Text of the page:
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1/32 brick dc-dc converter cookbook

Discussion in 'Electronic Design' started by mook johnson, Nov 22, 2012.

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  1. mook johnson

    mook johnson Guest

    http://www.murata-ps.com/newsletter/e-specifier_2012_01_26.htm

    There are several companies that make the same 1/32 brick power supply
    with planar transformers. I'm sure there is a appnote/cookbook or
    reference designs on the design of these small supplies but I can't find
    them.

    In my application I cant use the commercial parts as the parts are not
    rugged enough so we'd like to build a custom one.

    Anyone know of a public domain reference design or appnote on making these?

    Thanks.
     
  2. legg

    legg Guest

    I couldn't qualify these for consumer apps, at the advertised ratings,
    based simply on their own thermal imaging.

    What do you mean by rugged enough?

    At these power densities, even the 'experts' trip over their own
    salesmen.

    RL
     
  3. Tim Williams

    Tim Williams Guest

    Cool. First time I used planar transformers, I got about 10W through a
    transformer the whole size of that module. Helps to use more than two
    layers, of course. They're really pushing it, and getting only 75C temp
    rise for that much power density isn't bad.

    If they're getting too hot (as legg observes), they should run a hell of a
    lot cooler with derating. They appear to be ceramic capacitor construction,
    so they should have fine lifetime at reasonable temperatures.

    Planar transformer design works like any other kind, helps to have a PCB
    editor that supports and facilitates their design of course.

    Tim
     
  4. legg

    legg Guest

    One of the issues is isolation - the insulator temperature index being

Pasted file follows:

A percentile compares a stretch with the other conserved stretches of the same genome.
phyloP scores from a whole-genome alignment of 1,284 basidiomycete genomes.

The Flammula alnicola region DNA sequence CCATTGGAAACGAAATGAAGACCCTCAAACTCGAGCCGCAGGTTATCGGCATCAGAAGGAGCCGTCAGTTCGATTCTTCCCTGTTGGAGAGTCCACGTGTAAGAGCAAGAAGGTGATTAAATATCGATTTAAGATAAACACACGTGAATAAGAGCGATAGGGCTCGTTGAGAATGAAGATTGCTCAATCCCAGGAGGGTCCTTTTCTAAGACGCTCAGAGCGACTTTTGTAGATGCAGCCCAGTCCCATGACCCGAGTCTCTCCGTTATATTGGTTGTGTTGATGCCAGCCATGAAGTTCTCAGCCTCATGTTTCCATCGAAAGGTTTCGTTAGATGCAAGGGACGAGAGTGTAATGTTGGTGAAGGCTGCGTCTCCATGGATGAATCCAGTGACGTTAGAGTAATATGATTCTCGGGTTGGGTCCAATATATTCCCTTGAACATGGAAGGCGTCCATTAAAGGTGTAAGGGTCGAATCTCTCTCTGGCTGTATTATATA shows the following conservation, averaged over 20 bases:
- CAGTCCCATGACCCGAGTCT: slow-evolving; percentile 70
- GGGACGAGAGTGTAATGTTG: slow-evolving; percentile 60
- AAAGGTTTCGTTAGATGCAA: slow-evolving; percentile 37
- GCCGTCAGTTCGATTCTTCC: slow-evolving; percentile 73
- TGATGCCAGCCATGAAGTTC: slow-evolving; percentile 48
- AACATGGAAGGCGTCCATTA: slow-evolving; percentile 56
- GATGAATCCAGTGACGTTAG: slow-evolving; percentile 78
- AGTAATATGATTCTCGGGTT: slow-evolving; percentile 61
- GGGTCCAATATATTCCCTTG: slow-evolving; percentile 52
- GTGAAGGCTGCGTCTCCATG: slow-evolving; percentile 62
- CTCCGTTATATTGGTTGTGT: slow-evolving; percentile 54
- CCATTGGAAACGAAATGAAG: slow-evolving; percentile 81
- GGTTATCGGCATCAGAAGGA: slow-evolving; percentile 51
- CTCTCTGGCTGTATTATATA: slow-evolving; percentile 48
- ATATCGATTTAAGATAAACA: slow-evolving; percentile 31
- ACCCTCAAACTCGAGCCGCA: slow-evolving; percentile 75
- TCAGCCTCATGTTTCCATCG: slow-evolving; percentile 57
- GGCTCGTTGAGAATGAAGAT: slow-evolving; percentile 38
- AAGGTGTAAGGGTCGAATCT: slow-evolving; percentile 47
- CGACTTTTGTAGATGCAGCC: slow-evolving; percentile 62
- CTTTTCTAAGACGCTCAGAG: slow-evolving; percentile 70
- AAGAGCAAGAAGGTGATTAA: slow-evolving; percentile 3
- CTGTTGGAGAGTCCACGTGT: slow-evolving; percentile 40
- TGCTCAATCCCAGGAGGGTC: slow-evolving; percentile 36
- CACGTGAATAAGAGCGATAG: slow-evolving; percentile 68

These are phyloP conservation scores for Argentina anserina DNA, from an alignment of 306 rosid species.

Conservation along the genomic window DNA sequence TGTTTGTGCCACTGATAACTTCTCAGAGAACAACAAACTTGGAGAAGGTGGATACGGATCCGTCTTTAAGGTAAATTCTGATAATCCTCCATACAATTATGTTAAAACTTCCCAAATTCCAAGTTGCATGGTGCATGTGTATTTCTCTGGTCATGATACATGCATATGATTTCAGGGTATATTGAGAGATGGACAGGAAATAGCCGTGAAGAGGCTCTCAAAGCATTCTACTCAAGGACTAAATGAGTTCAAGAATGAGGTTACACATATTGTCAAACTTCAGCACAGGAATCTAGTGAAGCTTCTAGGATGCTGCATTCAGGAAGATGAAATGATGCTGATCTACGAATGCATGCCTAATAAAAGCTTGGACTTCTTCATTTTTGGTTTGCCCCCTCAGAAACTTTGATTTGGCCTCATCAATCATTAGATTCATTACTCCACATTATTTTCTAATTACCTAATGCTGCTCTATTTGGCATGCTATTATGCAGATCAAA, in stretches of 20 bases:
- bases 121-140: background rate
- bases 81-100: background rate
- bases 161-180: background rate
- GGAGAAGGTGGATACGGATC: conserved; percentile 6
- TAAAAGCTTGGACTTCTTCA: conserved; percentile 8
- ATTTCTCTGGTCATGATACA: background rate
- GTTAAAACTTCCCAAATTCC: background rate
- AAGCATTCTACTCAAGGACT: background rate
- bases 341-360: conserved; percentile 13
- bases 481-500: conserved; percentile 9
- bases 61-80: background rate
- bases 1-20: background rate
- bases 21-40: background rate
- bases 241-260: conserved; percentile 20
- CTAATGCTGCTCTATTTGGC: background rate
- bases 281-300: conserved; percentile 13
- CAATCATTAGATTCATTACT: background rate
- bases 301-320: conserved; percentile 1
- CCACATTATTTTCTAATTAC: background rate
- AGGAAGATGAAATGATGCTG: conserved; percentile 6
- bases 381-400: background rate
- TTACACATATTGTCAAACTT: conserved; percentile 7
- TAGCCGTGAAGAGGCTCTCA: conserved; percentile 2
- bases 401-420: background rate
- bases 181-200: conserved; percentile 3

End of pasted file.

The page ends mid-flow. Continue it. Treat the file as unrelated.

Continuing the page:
limited to that of the printed wiring means there are certification
    issues.

    Others involve PTC of loss in ferrites (above ~85C) and fets (always).
    I'd want to see two timestamped images that didn't vary appreciably.

    It doesn't matter for the supply itself, if it runs cooler when
    derated. It would allow use in a specific product, where suitably
    derated - but thats not what you pay for in a pre-qualified
    subassembly.

    I expect that any certifications may specify an airflow, but I've
    never done this with products that didn't generate their own....
    Sticky issue.

    RL
     
  5. mook johnson

    mook johnson Guest


    I'm mainly interested in what these designs look like in the inside so I
    can get an idea of how they get them so small. Our current rugedized
    constructed power supply module is 10X bigger. I'd like to see if there
    are any tricks they are using beside pushing components to the ragged
    edge to make the supply smaller. even at 5X this size it would be a
    substantial improvement in our present one.
     
  6. legg

    legg Guest

    Rolling your own is a decision that has to be justified, in the first
    place. If you can't beat them, the alternative is to use their
    product. High reliability situations may even preclude the use of a
    single converter. Like I said - define ruggedness.

    Can you stick to telecom bus dc inputs? Safety agencies recognize
    these as being isolated, so that only basic isolation is required for
    SELV at the system output. This may not be important for printed
    transformer winding use, but that use is a decision that needn't be
    predetermined.

    Second consideration is topology selection for magnetics and silicon
    utilization, over the functional operating range. Unless you have
    bright ideas, you're going to be using two magnetic components, with
    the isolation transformer operating under reversing flux levels. You
    may be able to get away with murder at lower power levels, but the
    closer you get to competitive power densities, the less room there is
    for the 'big semi - small heatsink' solution.

    The single transformer employment in your OP showed an attempt at
    resonant transfer, judging from the output ripple waveforms. This may
    have worked fine for higher output voltages and lower turns ratios,
    but you could see the results of trying to stretch it to low output
    voltages and higher output currents.

    Switched snubbing and synchronous rectification are the most common
    methods of reducing size of the parts used, even for single-magnetics
    type flybacks, in spite of their potential complexity. These can be
    stretched and massaged for the application. There's a plethora of
    literature out there covering component selection for those circuits.

    RL
     
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